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I am struggling a bit to create a regex matching pattern to be used with matches() method of String. My String value is something like -


I am using the String.matches("regex") method but to be honest struggling to create the pattern which will match the String values like these. I did try a few different combos but in vain so for. Searched on the internet for some examples. The values are always going to be in similar format though the length might vary.

Any help is much appreciated.

There is more to matching just .xml
Well, apart from the example given there will be other values too in the List, so I need to match like


The list of values could be like -


I need the first value among these


I tried this -

share|improve this question
what are you trying to match, i.e. what are the rules? anything ending with ".xml" or is there more to it? – John Pickup Dec 17 '10 at 12:15
I agree. Before expressing your regex, you should be aware of the formal definition of your string. This will match: \w+_\d+-\d+\.\w+\.\d\.\d\.xml. But this also .*?\.xml. And many more things... – Lukas Eder Dec 17 '10 at 12:18
You should add few more examples of what you want to match and what should not match. – stacker Dec 17 '10 at 12:26
(dot)(.xml) converts to regex \.\.xml, which matches ..xml. I'm pretty sure that's not what you intended. – Alan Moore Dec 17 '10 at 14:31
Oops, my mistake. You are right. – Swift-Tuttle Dec 17 '10 at 14:49
up vote 3 down vote accepted

Requirement :


Supposed regex:


In java this will translate to:

Pattern p = Pattern.compile("\\w*_\\d*-\\d*\\.([a-zA-Z])*\\.\\d*\\.\\d*(\\.)?\\.xml",Pattern.CASE_INSENSITIVE);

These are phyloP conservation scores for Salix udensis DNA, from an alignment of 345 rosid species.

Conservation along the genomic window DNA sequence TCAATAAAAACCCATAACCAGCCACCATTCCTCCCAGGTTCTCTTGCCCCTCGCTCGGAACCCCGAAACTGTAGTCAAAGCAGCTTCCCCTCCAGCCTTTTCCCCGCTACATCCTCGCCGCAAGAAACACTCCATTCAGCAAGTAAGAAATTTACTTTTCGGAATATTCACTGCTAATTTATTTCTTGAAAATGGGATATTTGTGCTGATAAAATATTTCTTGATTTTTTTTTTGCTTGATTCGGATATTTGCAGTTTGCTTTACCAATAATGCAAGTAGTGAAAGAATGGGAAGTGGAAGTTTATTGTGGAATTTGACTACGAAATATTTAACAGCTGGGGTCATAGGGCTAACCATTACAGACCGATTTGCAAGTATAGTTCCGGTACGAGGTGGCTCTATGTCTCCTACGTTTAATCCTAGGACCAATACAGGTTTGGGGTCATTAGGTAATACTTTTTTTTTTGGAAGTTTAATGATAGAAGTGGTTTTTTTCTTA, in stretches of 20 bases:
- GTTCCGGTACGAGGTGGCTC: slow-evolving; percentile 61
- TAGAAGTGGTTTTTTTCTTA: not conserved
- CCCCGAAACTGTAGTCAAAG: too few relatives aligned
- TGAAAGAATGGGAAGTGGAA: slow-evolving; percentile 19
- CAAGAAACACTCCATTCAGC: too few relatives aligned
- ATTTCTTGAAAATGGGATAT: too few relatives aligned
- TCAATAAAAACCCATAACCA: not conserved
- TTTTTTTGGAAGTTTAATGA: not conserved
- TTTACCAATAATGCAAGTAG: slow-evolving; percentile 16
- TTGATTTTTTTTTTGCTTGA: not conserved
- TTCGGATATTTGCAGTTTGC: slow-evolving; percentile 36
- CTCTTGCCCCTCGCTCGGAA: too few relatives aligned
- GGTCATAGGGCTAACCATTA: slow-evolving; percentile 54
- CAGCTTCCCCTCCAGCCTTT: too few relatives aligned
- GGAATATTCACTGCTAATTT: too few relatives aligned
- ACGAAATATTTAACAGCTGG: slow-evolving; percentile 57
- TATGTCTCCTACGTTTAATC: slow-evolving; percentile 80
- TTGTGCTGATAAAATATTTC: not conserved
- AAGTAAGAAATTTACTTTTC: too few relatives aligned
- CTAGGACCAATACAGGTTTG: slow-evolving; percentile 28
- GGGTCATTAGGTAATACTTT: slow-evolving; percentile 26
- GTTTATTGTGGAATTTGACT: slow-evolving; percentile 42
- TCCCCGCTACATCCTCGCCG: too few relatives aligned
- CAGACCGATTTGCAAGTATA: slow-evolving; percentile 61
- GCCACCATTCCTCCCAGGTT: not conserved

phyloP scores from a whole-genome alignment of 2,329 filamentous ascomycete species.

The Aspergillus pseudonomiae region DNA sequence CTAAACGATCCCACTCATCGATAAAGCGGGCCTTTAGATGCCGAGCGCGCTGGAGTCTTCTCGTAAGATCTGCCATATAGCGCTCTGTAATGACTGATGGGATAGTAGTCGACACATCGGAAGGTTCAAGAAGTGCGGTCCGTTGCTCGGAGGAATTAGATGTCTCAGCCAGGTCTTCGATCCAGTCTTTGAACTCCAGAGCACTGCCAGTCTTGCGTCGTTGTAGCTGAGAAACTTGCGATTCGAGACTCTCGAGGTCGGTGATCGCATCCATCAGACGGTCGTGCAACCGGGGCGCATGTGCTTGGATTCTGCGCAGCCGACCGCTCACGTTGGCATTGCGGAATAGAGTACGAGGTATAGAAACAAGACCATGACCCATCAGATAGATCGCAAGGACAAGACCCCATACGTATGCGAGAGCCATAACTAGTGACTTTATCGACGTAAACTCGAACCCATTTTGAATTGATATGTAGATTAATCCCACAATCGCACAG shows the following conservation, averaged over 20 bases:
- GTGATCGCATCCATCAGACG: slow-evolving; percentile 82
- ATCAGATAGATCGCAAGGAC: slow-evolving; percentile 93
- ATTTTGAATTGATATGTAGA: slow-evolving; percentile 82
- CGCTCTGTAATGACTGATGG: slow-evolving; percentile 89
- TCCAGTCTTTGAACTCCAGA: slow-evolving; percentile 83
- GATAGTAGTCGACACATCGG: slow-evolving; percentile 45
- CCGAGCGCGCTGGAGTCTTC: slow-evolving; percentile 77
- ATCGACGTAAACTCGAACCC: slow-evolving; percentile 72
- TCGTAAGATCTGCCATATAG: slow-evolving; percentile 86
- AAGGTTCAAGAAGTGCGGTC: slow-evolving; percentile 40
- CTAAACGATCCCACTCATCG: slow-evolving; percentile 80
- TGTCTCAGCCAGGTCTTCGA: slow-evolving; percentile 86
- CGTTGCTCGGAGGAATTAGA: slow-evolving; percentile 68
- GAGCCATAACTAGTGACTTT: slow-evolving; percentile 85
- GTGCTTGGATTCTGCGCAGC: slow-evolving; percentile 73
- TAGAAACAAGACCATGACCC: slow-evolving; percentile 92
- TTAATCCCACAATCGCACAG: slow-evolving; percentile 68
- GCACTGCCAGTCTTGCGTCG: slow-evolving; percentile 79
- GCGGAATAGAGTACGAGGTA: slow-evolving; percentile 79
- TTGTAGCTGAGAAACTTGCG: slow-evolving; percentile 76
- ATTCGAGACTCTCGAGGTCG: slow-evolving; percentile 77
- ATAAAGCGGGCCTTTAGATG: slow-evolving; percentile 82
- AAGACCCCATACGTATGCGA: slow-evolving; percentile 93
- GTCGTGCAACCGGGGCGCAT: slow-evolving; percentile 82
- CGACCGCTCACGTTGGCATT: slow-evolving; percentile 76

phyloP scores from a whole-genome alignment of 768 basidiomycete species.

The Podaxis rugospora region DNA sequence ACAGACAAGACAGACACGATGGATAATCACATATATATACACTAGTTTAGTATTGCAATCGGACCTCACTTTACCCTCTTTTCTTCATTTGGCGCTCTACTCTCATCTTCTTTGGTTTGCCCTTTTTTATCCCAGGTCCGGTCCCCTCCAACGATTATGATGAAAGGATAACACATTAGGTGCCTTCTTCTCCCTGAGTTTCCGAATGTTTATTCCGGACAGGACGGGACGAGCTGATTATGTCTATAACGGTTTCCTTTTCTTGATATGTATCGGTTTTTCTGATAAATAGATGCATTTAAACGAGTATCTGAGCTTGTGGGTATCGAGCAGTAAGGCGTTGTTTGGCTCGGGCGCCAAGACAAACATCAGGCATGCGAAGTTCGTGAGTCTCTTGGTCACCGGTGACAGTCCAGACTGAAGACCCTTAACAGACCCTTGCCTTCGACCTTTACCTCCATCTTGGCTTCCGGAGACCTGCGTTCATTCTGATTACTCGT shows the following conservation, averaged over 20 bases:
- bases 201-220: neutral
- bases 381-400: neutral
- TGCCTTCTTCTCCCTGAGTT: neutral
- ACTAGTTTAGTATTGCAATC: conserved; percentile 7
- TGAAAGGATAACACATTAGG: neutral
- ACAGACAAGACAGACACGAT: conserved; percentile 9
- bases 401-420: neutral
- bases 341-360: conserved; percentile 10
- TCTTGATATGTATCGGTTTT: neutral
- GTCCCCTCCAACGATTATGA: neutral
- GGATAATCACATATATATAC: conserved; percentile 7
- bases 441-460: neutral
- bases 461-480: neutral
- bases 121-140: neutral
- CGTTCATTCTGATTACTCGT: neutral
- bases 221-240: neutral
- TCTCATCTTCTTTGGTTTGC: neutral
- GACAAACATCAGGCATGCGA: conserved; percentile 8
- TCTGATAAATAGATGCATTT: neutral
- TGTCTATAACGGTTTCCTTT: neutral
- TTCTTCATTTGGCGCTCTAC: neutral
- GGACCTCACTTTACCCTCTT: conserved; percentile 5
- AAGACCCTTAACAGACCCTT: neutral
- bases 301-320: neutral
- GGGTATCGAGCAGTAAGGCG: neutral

As I am using [a-zA-Z], you might not need Pattern.CASE_INSENSITIVE

Problem with your regex: s.matches("[a-zA-Z0-9]_[0-9]-[0-9].[a-zA-Z].[0-9].[0-9].xml");

You are looking for a single instance of either alpha, number or alphanumeric. Use * or + metacharacters.

Hope this help.

share|improve this answer

Brilliant!. Thanks a lot Favonius.
That worked perfectly.
So as I understand that what I was doing is even though I was giving a range [0-9a-zA-Z] it was actually trying to match only the first char, in my example, 3.
So in reality rather than 3012145A it was checking only whether 3 is part of my given range([0-9a-zA-Z]) and so forth for the entire String.
Your solution \w* will check whether that particular section is alphanumeric or \d* will check whether the section(bounded by the boundaries, say . or _) is within the whole range of numbers and/or alphabets.

So a very murkier way of matching 3012145A_ could be


I am not proposing this solution just trying to understand the behavior and difference between [0-9] and \d*.

I still have a question though, the significance of (\\.)?\\., whats the purpose of this.

Thanks a lot again

share|improve this answer
I think the (\\.)?\\. is there because of an error in your spec. See my comment under the question for details. – Alan Moore Dec 17 '10 at 14:53
Alrite, if I dont include (\\.)?\\. in my regex, its still fine. I mean obviously for my spec which ends with (num)(dot)(xml) or (num)(.xml). Still, I would like to know what it signifies. As, I believe it translates to .?., so is the ? like for any single char – Swift-Tuttle Dec 17 '10 at 15:04
@user538058: (\\.)?\\. it signifies zero or single occurrence of DOT followed by a DOT. And as Alan mentioned it was because of your spec. So instead of using (\\.)?\\., you can have Pattern p = Pattern.compile("\\w*_\\d*-\\d*\\.([a-zA-Z])*\\.\\d*\\.\\d*\\.xml",Pattern.CASE_INSENSITI‌​VE); :) – Favonius Dec 17 '10 at 15:22
@user538058: Yes it is a very murkier way of matching 3012145A_ using [0-9][0-9][0-9][0-9][0-9][0-9][0-9][a-zA-Z]_. The \d is a short hand for [0-9]. \d* means zero or more occurrence of digits. Go through some regular expression tutorial for more details. – Favonius Dec 17 '10 at 15:25
Excellent. Thanks a lot for all the explanations. – Swift-Tuttle Dec 17 '10 at 15:52

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